There is no doubt that intoxication by gas is dangerous. On-farm gases have caused many deaths in both humans and livestock. Gases can be aggravating to the health of humans and animals and also to the environment.
There is some evidence that sub-lethal concentrations of the gas can cause respiratory disease, and ascites which is common in poultry has also been linked with poor air circulation and the accumulation of ammonia.
Gas concentration in livestock buildings may also have a negative impact on livestock production by:
Reducing feed consumption
Lowering growth rates
Increasing the animals' susceptibility to invasion by pathogenic micro-organisms
Awareness of the gases and their management is key to ensuring human and animals stay healthy and safe.
The main culprit gases from stored manure are:
The limit of concentrations for these gases is called the Threshold Limit Value (TLV) and is expressed in parts per million (ppm).
Carbon Dioxide - TLV 5000ppm
To put the TLV in perspective, fresh air has about 300ppm. A standard ventilated controlled environment on-farm has around 2000ppm of carbon dioxide.
Measuring carbon dioxide is a good way to measure ventilation because even though it is not a toxic gas, carbon dioxide in large amounts can lead to oxygen deficiency and asphyxiation.
Ammonia - TLV 50ppm
The TLV is set at 50ppm because at this level humans can experience eye and respiratory tract irritation.
Up to 100ppm can be inhaled with little effect for many hours with little effect in some cases, but up to 200ppm can cause sneezing, loss of appetite and salivation. Chickens are affected at this rate by similar symptoms and therefore their growth rate also suffers.
Ammonia is released from fresh manure and during the anaerobic decomposition of manure. It is one of the most significant gases in animal housing.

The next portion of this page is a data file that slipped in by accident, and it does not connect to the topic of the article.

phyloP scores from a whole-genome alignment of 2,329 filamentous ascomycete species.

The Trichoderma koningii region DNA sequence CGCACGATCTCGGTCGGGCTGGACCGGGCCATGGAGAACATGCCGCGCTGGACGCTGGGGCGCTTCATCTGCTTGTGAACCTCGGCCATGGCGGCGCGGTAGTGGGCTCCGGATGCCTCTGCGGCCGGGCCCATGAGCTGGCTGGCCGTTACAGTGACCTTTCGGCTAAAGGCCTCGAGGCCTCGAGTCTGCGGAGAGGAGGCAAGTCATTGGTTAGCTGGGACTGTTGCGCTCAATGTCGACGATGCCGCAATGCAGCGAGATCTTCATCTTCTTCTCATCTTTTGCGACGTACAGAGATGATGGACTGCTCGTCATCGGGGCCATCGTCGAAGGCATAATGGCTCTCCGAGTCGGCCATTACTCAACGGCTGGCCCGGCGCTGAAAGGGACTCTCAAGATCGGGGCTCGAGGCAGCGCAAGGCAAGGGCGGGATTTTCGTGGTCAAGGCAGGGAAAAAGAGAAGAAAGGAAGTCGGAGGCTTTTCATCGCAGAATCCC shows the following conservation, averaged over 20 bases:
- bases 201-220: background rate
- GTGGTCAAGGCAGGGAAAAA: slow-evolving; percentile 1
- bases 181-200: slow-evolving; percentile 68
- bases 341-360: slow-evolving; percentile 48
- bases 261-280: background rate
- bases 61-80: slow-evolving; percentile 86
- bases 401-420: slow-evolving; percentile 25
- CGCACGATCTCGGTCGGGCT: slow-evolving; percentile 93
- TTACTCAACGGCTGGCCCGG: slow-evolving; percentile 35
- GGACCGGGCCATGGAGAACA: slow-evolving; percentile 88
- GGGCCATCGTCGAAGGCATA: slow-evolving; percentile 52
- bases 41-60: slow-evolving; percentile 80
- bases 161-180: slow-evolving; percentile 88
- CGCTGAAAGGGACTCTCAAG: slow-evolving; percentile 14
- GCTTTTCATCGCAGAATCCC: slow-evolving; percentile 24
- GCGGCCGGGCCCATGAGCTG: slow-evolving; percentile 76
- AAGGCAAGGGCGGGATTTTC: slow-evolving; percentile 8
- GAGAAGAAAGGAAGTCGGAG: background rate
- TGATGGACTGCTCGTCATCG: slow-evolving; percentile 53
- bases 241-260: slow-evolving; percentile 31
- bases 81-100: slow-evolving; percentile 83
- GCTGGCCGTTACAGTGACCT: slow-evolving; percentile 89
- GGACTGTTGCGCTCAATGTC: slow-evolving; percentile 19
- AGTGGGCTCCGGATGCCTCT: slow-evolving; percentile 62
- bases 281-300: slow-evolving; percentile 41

Because it is highly soluble in water it's not as much of a problem with slatted flooring as it is with solid flooring.
Hydrogen Sulphide - TLV 10ppm
It is from the decomposition of manure under anaerobic conditions. This is the one gas that smells like rotten eggs!
The TLV for this is set at 10ppm as it is seriously toxic. When the slurry is agitated, concentrations can get extremely high (800ppm have been found). At these high levels, humans can die from respiratory paralysis.
Carbon Monoxide - TLV 50ppm
It isn't likely that carbon monoxide will be a problem in most settings but problems can happen in scenarios where brooding poultry need extra heat but ventilation may be poor and there isn't enough oxygen for the burners, so instead of producing carbon dioxide, they produce carbon monoxide.
This could also happen if burners aren't getting the right oxygen supply because they aren't cleaned and maintained as they should be.
Scrub up on keeping safe with gases
The Health and Safety Authority in Ireland has some helpful videos and tips on keeping safe with slurry and other farm hazards here.
I also find the UK government information on this topic quite useful - this can be found here.